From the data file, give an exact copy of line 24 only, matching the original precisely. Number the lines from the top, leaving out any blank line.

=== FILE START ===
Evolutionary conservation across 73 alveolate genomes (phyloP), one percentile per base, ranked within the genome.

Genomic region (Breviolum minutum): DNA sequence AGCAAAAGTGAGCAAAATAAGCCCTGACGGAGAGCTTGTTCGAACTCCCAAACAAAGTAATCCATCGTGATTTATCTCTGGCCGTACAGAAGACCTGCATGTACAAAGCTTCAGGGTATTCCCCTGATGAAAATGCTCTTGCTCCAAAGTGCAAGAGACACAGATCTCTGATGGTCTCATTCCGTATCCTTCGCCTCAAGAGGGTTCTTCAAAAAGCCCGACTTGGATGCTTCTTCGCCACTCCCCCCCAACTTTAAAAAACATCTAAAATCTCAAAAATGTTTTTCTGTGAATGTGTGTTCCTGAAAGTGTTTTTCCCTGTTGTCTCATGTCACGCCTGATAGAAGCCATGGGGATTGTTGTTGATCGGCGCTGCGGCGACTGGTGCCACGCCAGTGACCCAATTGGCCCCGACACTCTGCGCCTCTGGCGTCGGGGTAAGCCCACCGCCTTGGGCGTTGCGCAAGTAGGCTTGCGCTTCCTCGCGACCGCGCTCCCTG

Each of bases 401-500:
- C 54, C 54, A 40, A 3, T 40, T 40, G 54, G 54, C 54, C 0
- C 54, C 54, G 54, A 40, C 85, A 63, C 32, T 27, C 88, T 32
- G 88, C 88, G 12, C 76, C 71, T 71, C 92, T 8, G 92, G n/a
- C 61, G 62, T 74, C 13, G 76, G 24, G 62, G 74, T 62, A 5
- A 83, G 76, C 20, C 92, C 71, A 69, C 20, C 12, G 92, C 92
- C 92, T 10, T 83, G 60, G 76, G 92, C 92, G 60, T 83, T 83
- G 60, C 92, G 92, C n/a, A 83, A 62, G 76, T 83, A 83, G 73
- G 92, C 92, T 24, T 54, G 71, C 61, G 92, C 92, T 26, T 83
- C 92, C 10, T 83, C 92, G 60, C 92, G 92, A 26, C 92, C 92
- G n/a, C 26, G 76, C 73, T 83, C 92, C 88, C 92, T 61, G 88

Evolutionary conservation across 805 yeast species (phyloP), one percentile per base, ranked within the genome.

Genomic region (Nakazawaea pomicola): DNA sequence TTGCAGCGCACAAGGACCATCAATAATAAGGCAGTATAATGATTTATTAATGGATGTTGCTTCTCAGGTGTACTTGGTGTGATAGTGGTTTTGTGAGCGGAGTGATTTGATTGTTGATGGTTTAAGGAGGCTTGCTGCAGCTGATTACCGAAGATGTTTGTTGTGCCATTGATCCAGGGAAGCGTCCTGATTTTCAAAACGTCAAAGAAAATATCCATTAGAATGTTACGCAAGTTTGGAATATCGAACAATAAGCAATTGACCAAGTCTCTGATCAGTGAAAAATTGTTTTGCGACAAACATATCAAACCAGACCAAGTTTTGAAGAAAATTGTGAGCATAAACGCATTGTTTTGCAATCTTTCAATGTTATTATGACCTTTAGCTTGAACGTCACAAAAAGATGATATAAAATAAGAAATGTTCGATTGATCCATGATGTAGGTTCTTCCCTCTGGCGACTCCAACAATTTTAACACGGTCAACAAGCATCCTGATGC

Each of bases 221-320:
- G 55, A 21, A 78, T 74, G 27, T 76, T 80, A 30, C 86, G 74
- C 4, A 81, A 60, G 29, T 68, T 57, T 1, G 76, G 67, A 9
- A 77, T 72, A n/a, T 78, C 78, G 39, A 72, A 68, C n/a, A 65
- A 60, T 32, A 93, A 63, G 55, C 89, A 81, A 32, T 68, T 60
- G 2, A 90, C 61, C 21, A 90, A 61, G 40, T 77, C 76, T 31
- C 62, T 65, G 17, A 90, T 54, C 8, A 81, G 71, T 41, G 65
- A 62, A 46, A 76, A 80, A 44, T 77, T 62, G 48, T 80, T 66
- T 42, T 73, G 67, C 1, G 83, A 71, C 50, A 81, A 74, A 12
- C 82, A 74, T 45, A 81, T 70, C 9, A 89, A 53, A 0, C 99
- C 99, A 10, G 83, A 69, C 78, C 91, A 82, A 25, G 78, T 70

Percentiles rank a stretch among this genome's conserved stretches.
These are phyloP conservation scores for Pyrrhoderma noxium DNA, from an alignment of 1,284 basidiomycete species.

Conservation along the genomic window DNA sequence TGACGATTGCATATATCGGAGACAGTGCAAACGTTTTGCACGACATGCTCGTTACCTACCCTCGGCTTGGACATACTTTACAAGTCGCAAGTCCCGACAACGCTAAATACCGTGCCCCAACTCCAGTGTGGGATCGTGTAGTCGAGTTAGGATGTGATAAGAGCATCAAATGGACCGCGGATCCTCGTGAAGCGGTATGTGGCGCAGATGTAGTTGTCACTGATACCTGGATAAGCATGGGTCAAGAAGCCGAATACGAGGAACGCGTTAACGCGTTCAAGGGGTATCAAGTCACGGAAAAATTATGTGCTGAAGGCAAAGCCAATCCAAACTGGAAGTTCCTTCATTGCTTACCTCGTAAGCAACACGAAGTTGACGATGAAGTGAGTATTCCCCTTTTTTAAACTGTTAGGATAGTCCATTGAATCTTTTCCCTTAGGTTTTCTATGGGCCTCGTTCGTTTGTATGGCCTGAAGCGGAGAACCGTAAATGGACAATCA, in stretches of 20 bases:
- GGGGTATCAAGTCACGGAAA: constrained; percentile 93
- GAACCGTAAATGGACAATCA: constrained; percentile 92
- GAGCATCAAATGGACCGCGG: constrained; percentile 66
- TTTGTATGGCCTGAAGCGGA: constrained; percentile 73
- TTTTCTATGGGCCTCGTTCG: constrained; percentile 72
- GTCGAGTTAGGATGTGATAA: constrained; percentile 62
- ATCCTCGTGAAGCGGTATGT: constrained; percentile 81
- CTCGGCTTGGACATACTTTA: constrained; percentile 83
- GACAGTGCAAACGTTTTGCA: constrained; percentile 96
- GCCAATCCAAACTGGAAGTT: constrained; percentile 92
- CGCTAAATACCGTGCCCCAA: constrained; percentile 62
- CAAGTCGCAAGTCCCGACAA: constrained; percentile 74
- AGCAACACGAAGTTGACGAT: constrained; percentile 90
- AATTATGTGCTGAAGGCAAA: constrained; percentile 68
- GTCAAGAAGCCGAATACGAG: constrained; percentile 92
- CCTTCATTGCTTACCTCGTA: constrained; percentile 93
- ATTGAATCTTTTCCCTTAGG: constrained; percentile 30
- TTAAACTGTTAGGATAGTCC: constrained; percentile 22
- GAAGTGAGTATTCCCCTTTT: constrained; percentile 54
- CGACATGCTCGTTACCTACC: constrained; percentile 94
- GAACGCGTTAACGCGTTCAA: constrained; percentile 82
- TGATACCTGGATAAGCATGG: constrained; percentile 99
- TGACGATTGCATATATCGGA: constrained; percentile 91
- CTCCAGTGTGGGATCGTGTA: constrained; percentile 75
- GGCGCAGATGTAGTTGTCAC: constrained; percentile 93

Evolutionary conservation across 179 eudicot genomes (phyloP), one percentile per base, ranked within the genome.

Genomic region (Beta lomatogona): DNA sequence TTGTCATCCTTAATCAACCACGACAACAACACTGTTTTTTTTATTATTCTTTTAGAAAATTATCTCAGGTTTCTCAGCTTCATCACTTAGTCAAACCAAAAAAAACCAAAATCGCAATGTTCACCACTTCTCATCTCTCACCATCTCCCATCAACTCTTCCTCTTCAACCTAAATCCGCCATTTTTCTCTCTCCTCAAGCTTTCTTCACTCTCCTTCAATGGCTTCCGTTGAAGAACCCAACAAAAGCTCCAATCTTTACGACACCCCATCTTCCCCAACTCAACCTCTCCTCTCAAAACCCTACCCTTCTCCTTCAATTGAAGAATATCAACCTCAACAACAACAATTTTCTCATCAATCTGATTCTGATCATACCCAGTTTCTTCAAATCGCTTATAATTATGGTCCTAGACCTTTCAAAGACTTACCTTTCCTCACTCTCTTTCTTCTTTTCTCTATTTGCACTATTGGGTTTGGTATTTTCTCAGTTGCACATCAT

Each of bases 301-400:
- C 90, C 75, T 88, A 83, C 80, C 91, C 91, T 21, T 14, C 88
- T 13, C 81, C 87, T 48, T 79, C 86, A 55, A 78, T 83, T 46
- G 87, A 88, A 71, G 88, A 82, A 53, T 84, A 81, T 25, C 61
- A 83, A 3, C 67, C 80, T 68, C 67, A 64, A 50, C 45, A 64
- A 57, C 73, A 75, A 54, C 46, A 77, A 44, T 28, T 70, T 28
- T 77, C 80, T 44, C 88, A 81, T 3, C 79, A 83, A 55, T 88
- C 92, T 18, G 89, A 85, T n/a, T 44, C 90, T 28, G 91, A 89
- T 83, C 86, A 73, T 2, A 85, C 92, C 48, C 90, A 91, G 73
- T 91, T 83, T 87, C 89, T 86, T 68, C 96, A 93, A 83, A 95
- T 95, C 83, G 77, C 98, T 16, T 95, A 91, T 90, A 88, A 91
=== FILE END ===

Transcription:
- T 42, T 73, G 67, C 1, G 83, A 71, C 50, A 81, A 74, A 12